Thursday, October 23, 2008

Have it Your Way?

An excerpt from God's Politics by Jim Wallis, because why summarize when he already says it so well?

She was working the drive-through window at 4:00 in the afternoon. But whenever there was a lull between orders, the young woman kept returning to a table in the corner of the restaurant. Three kids were sitting there, with schoolbooks, papers, and pencils all spread out, doing their homework. And Mom was helping as best she could while keeping straight the orders for Whoppers, fries, and chicken nuggets. Given her low wages, this single mother was no doubt balancing more than fast food and homework - but also deciding between paying the rent, going to the doctor and affording prescriptions when somebody gets sick, or buying winter boots for her kids. She has become an icon for me. I call her Burger King Mom.

In election years, the pundits talk often about Soccer Mom and how she will vote. Both the Democrats and the Republicans court her. Since the president went to Daytona, there is a new electoral icon; he's called NASCAR Dad, and his support is crucial, especially for Republicans. Also, in the 2004 election, attention focused on Security Mom. But who will speak to or for Burger King Mom? She exists in both the red and blue states, but neither party is much interested in her or her family's issues. She is part of the low-income demographic that is most unrepresented in American politics, with the lowest levels of both voter registration and turnout, and includes a high percentage of immigrants. Many low-income people have a hard time connecting to voting: too complicated, too many other things to worry about, too little confidence that the outcome makes much difference for them.

The Republicans look after their wealthy constituents, and the Democrats want to be champions of the middle class, but neither prioritizes the needs of the poor.* Is that because the problems of poverty are disappearing in America? On the contrary, the poverty rate (including for children) has risen over the last three years, more people than ever are without health insurance, increasing numbers of people can't find affordable housing, and the minimum wage hasn't been raised for eight years.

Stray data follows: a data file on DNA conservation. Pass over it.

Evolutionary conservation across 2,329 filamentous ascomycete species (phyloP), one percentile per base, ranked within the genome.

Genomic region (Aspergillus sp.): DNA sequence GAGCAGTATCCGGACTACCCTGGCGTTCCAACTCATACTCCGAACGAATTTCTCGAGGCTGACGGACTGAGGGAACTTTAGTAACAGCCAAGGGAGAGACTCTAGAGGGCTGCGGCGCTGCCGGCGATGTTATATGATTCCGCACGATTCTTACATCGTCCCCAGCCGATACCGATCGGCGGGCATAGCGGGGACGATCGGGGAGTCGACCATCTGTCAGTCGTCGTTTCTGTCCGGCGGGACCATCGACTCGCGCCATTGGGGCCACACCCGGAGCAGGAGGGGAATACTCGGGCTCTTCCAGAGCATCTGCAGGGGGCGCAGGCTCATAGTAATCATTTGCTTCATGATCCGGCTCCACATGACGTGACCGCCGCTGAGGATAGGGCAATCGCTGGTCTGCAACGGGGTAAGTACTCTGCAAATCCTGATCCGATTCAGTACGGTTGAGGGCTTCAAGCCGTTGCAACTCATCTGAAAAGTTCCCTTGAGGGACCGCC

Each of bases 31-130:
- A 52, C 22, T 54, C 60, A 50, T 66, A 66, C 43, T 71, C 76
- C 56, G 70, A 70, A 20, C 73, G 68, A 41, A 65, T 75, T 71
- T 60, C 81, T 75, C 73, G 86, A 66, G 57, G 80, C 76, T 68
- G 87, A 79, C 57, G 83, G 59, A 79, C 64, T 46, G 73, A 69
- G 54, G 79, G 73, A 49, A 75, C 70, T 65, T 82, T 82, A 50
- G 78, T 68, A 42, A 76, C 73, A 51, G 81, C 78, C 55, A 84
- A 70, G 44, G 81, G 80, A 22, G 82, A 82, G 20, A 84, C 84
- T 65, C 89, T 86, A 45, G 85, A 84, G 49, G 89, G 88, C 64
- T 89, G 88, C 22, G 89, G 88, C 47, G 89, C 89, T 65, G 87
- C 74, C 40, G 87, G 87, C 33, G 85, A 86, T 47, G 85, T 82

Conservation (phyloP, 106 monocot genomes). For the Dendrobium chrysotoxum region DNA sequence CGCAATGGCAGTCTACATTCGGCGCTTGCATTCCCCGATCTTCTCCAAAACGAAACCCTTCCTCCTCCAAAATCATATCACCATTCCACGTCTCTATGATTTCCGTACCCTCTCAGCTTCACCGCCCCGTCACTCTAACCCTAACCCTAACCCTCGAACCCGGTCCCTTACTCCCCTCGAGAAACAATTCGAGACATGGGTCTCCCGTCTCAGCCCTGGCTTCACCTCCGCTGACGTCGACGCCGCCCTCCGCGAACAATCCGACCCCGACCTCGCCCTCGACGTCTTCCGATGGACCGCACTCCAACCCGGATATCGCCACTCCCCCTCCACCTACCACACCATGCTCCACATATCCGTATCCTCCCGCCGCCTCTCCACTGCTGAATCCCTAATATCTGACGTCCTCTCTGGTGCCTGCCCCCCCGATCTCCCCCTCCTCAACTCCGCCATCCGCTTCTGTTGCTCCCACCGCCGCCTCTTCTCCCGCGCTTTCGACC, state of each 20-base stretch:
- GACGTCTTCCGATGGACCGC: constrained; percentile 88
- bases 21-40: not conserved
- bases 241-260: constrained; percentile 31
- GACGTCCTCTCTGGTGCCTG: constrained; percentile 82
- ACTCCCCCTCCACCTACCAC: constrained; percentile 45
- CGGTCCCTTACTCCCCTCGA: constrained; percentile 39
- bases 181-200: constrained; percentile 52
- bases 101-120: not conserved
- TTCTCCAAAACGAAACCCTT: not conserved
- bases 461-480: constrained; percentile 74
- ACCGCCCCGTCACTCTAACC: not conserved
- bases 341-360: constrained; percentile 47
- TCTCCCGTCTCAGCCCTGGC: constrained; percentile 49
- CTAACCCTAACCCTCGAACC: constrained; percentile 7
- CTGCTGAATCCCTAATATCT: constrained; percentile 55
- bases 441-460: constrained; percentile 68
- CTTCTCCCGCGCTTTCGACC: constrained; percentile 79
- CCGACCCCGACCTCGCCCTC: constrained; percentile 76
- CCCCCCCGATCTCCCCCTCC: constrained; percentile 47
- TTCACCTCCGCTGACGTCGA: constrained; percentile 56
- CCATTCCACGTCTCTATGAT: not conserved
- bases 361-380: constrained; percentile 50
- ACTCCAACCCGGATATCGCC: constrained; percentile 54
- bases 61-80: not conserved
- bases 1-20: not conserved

*-Emphasis mine.

Monday, October 13, 2008


PhotobucketMTV has a reality dating show entitled Parental Control in which parents who dislike their kid's significant other choose two other people for their kid to go out on dates with. After these dates, the kid then has to decide whether or not to stay in their relationships or to continue to date one of people his/her parents selected.

As with most MTV "reality shows," it's difficult to gauge how much of what happens has any basis in reality. The directing and scripting are both heavy handed. And the fact that these are not actors delivering the lines makes it that much less credible. However, the fact that these are not actors is what infuses the situation with a believability.

My problem with this show is watching these kids decide to leave their relationships. A lot of the times, the parents' complaints are silly things: they have an annoying voice, they wear weird clothes, they talk too much. (Occasionally, there are situations of obvious, but glossed over, disrespect and emotional abuse.) The fact of the matter is that most of the time these are 16-18 year-olds we're talking about, and they aren't necessarily in the most serious of relationships. Many of them probably do have dead ends. But basically what happens is that, if the kid goes out on a date with someone who's hotter, the original boyfriend/girlfriend gets tossed aside. This is the part of the show where I've actually seen people look hurt and shocked. Even if it's all a big fake, it's a scary, hard, and dangerous lesson to teach teens: someone who you think you love and who you think loves you can and probably will toss you aside for some better looking fame chaser.